Notes from the past…


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Carnival of Genealogy- 57th Edition

This is a reprint of a post from June 23, 2007. It is about the newspaper articles that a very kind RAOGK researcher found and sent to me concerning the death of my great-great grandfather…

After I found my great-great grandfather Crist H Carrico in the Online New Mexico Death Index, I then sent an email through the organization Random Acts of Genealogical Kindness (RAOGK) to a researcher in Lea County, New Mexico. This very nice gentleman, David, immediately wrote me back with the name of the cemetery where my gggrandfather rests, as well as the exact location of the grave and the fact that it is unmarked. He then asked me if my gggrandfather was a veteran. It seems that David does a lot of research on Spanish-American War vets in New Mexico. He told me that if we could prove that my gggrandfather was a Vet, then the Veterans Administration would provide a headstone free of charge!
I don’t have a lot of info on Crist Carrico, but his 1930 US Federal Census enumeration does list him as a veteran of the Spanish-American War! How exciting! I have sent off for a copy of his death certificate: possibly with that I can contact the National Archives and maybe get his war record.
No one should be buried in an unmarked grave, to be forgotten about for all time! Perhaps we can rectify that situation with my gggrandfather.
Well, David has already broken down this long-standing brickwall for me. However, the next day I received another email from David, this one containing 3 NEWSPAPER ARTICLES dealing with the tragic death of Crist Hays Carrico!!!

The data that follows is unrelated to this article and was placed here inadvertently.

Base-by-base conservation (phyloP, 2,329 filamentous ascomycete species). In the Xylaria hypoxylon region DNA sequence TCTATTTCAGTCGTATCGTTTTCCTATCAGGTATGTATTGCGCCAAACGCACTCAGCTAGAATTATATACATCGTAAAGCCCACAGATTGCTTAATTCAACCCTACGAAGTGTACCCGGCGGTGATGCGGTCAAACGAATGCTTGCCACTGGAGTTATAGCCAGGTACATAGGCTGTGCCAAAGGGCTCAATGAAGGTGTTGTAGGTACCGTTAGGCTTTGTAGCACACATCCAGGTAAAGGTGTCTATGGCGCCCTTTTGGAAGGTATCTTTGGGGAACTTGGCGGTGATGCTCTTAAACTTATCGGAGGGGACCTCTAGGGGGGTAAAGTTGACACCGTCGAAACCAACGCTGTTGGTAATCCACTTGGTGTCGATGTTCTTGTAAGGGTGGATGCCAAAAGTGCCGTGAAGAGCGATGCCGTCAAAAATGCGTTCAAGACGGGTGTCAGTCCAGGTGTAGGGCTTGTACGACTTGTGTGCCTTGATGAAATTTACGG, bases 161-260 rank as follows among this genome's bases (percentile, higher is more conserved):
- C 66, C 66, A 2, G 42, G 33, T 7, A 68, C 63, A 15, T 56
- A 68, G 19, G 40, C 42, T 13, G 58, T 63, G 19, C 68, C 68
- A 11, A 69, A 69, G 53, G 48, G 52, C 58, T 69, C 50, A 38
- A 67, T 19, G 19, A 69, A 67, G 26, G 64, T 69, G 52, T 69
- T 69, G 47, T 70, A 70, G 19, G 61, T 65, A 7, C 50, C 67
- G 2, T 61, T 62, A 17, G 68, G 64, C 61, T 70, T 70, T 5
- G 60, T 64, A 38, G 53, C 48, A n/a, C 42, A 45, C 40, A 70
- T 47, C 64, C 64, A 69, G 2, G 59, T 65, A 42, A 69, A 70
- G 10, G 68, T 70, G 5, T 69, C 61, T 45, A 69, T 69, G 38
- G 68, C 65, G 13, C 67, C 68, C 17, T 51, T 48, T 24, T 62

Carrico, Crist H.-1a  8-1-1941HNS

Carrico, Crist H.-2a  8-3-1941HNS

As I read these articles, I was absolutely dumbfounded! My gggrandfather died a horrible, grisly death that was quite well documented and no one in my family seems to know anything about it! My great-grandmother is even mentioned in one of the articles (”… awaiting the arrival of a daughter Mrs. John Stanley…”).
I am on vacation this week, so one thing I plan to do is visit my grandmother and show her these articles. She has always denied knowing much of anything about Crist Carrico. I don’t think she’s been fibbing to me all this time. I think probably my great-grandmother never told anyone, more of that “black sheep” stigma again.
I just wonder what could have happened in the life of my great-great grandfather that changed him from that handsome and distiguished-looking gentleman, once a railroad engineer, in the photo to a drunk man wandering down the road in the middle of the night in search of the next bar, only to be run over and killed…
Many, many thanks to David from RAOGK for all his kind assistance. I am also a RAOGK volunteer, and people like David make me very proud to be one!

Click on the image to see the larger, readable newspaper article. Go to the top of the page and click on “ALL SIZES”.


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Getting to know me, getting to know Bluebonnet Country Genealogy

Ok, Terry, you asked: